endorsements

The Gamification of LinkedIn

bubbles

Is it just us, or is LinkedIn becoming almost as much of a time suck as Facebook? Ever since the company rolled out Endorsements, networking with colleagues on the site is more like playing a game of “Snood” by yourself. And that’s not all that LinkedIn is doing to keep you active on your page.

Read more

Sponsored Post

Hands-On Social Media Training for Beginners

Social Media 101In our Social Media 101 boot camp, you'll determine the social media sites that matter most to you, based on personal and professional goals. Starting May 13, you will learn the best practices for using Facebook, Twitter, LinkedIn, Google+, Pinterest, Instagram and Tumblr, along with complete personal profiles on each site. Register today!

Iglesias Shows Up in CityVille — Amazing Move or Pointless Pairing?

Enriqueiglesias

Next week, Enrique Iglesias fans will be blessed with an Avatar of the popular singer for the Zynga’s “CityVille” social game. The game is the company’s most popular title with 71 million monthly visitors.

On Tuesday, players of the Facebook game will be able to interact with Iglesias character when he visits their cities. They will have opportunities to collect items the singer is known for and even get a glimpse of his previews relating to his newest music videos.

Rightly so, there is a financial deal between Zynga and the singer, but the company did not offer those details. It would be interesting to know how much a celebrity makes for guest appearances on social games, another avenue for extra revenue for celebrity endorsements.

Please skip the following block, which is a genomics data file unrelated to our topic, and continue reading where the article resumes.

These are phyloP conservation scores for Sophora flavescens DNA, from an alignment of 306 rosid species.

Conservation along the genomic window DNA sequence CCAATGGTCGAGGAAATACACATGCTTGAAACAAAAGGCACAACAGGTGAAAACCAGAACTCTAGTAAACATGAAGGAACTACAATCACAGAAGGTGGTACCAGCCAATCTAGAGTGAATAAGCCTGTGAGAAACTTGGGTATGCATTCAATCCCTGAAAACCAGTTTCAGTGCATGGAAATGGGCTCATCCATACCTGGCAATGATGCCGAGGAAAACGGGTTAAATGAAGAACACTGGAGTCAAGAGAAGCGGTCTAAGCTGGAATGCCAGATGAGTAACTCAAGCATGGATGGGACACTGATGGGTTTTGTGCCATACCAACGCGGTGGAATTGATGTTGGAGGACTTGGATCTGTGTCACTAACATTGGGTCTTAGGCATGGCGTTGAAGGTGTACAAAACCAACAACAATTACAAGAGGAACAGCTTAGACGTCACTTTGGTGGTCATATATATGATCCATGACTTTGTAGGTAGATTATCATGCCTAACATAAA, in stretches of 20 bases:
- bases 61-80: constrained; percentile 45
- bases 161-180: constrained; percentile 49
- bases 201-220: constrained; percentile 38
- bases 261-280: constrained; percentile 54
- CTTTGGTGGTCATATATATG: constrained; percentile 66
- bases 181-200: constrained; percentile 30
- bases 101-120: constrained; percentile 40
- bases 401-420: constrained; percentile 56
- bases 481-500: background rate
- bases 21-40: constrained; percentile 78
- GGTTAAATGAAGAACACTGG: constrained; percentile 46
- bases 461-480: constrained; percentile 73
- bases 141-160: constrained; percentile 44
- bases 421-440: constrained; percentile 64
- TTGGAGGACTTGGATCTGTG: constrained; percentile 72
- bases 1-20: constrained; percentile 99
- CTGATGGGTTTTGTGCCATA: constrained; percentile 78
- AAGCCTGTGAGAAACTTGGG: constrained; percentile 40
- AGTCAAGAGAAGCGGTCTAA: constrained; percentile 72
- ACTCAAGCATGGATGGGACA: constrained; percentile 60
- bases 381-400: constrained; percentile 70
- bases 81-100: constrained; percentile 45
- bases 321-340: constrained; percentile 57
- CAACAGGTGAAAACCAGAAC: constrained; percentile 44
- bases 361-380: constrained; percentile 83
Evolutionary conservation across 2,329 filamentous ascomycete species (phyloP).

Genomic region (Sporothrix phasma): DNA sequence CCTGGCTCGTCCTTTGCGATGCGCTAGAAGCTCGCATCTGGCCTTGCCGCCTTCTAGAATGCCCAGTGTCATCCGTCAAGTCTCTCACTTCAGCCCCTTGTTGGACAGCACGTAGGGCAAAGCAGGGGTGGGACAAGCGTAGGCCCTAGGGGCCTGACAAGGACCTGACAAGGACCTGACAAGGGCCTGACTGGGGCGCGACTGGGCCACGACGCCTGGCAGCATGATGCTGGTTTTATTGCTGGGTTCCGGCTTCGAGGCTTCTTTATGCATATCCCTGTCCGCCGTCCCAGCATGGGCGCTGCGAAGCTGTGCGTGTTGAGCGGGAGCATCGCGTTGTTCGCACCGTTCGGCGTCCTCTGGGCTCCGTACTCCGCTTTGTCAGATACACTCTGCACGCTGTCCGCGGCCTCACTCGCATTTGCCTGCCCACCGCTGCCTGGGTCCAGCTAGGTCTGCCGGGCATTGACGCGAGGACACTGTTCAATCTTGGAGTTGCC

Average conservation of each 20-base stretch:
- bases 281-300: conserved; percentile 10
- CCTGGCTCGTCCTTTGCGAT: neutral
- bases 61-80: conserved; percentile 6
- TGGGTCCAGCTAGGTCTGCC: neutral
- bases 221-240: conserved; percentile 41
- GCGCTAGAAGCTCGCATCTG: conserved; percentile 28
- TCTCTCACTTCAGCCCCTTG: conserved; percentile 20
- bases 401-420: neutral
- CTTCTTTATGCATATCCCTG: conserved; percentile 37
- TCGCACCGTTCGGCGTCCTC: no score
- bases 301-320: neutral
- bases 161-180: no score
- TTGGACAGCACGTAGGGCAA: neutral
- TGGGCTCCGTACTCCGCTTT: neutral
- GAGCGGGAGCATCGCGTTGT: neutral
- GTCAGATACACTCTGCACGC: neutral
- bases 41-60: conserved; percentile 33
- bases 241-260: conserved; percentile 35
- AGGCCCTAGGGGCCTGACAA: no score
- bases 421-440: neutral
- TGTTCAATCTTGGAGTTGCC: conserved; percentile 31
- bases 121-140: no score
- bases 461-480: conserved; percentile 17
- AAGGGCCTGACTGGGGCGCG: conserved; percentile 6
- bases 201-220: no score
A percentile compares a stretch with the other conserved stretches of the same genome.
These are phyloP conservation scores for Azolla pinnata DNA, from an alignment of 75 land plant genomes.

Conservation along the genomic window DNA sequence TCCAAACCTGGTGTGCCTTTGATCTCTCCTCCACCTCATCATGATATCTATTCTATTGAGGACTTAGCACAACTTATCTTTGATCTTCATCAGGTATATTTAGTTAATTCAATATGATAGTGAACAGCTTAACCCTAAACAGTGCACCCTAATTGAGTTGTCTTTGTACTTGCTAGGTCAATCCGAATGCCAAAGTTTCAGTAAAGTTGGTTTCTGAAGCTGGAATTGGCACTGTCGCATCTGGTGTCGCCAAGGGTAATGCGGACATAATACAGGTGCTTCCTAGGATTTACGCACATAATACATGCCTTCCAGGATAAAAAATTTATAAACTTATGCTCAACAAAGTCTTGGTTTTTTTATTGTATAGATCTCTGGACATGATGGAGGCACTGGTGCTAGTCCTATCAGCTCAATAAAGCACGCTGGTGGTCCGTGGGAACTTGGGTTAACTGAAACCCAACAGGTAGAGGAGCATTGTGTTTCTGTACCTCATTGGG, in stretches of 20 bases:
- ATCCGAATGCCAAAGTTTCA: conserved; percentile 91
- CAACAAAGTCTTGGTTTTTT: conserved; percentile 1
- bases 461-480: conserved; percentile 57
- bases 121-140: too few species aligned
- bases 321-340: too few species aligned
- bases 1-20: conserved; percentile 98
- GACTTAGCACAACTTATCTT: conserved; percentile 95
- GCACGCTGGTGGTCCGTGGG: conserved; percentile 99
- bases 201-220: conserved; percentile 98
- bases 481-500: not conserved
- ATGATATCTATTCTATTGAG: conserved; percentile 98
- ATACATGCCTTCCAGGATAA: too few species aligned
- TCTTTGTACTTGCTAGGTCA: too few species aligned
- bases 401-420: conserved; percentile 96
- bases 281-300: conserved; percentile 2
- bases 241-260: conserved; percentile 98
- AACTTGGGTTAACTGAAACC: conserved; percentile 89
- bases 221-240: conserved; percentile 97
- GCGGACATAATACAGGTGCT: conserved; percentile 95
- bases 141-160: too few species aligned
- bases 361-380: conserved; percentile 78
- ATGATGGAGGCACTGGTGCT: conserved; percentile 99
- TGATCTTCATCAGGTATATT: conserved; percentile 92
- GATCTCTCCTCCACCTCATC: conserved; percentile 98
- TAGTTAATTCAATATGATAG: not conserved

Iglesias’ team approached the gaming company with the idea for a game integration. The team has been involved with the the design from the beginning. Deciding things like what the characters could do and what players can collect, including virtual hats, boots, bling and a speed boat — relating to Iglesias life in Miami when he owned his very own speed boat. I wonder if he will be offering rides on platform.

“CityVille” is a pretty cool social game where players build and run virtual cities. The cities are developed with buildings, farms and the usual infrastructure in a real city. The game is free with Zynga earning money by charging for virtual decorative items for players who want to get ahead in the game.

Iglesias told the media he played the game only once — ouch for Zynga. He avoids video games because of their attention-grabbing effects on him. As a boy, he couldn’t pull himself away for video games – he steers clear of them.